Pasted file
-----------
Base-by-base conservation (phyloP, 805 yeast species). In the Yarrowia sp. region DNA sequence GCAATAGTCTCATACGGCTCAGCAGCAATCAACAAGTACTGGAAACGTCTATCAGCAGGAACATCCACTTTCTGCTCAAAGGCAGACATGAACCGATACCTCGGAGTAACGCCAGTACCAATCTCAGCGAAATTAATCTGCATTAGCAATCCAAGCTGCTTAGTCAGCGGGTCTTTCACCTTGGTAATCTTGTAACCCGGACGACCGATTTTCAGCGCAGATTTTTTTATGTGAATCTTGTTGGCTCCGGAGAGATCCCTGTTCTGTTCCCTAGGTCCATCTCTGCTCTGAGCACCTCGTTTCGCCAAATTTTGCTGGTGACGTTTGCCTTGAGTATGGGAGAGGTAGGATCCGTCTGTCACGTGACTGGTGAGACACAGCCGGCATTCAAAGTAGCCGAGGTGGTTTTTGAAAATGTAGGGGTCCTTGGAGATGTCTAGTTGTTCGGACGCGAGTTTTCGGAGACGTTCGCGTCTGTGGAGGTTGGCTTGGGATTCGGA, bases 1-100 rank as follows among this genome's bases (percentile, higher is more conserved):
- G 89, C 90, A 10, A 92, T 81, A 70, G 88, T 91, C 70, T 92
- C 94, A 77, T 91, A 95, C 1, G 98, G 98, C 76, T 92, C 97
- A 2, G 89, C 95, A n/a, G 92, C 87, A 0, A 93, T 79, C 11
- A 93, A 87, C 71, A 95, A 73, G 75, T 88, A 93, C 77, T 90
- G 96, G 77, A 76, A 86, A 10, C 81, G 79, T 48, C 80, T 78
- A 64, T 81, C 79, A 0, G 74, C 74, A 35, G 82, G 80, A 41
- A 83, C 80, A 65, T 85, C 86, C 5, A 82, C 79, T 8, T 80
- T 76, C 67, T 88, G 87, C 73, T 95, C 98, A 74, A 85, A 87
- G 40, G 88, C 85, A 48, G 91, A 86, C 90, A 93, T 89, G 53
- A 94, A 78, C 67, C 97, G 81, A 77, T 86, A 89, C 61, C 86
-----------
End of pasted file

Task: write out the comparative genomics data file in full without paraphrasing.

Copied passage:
Base-by-base conservation (phyloP, 805 yeast species). In the Yarrowia sp. region DNA sequence GCAATAGTCTCATACGGCTCAGCAGCAATCAACAAGTACTGGAAACGTCTATCAGCAGGAACATCCACTTTCTGCTCAAAGGCAGACATGAACCGATACCTCGGAGTAACGCCAGTACCAATCTCAGCGAAATTAATCTGCATTAGCAATCCAAGCTGCTTAGTCAGCGGGTCTTTCACCTTGGTAATCTTGTAACCCGGACGACCGATTTTCAGCGCAGATTTTTTTATGTGAATCTTGTTGGCTCCGGAGAGATCCCTGTTCTGTTCCCTAGGTCCATCTCTGCTCTGAGCACCTCGTTTCGCCAAATTTTGCTGGTGACGTTTGCCTTGAGTATGGGAGAGGTAGGATCCGTCTGTCACGTGACTGGTGAGACACAGCCGGCATTCAAAGTAGCCGAGGTGGTTTTTGAAAATGTAGGGGTCCTTGGAGATGTCTAGTTGTTCGGACGCGAGTTTTCGGAGACGTTCGCGTCTGTGGAGGTTGGCTTGGGATTCGGA, bases 1-100 rank as follows among this genome's bases (percentile, higher is more conserved):
- G 89, C 90, A 10, A 92, T 81, A 70, G 88, T 91, C 70, T 92
- C 94, A 77, T 91, A 95, C 1, G 98, G 98, C 76, T 92, C 97
- A 2, G 89, C 95, A n/a, G 92, C 87, A 0, A 93, T 79, C 11
- A 93, A 87, C 71, A 95, A 73, G 75, T 88, A 93, C 77, T 90
- G 96, G 77, A 76, A 86, A 10, C 81, G 79, T 48, C 80, T 78
- A 64, T 81, C 79, A 0, G 74, C 74, A 35, G 82, G 80, A 41
- A 83, C 80, A 65, T 85, C 86, C 5, A 82, C 79, T 8, T 80
- T 76, C 67, T 88, G 87, C 73, T 95, C 98, A 74, A 85, A 87
- G 40, G 88, C 85, A 48, G 91, A 86, C 90, A 93, T 89, G 53
- A 94, A 78, C 67, C 97, G 81, A 77, T 86, A 89, C 61, C 86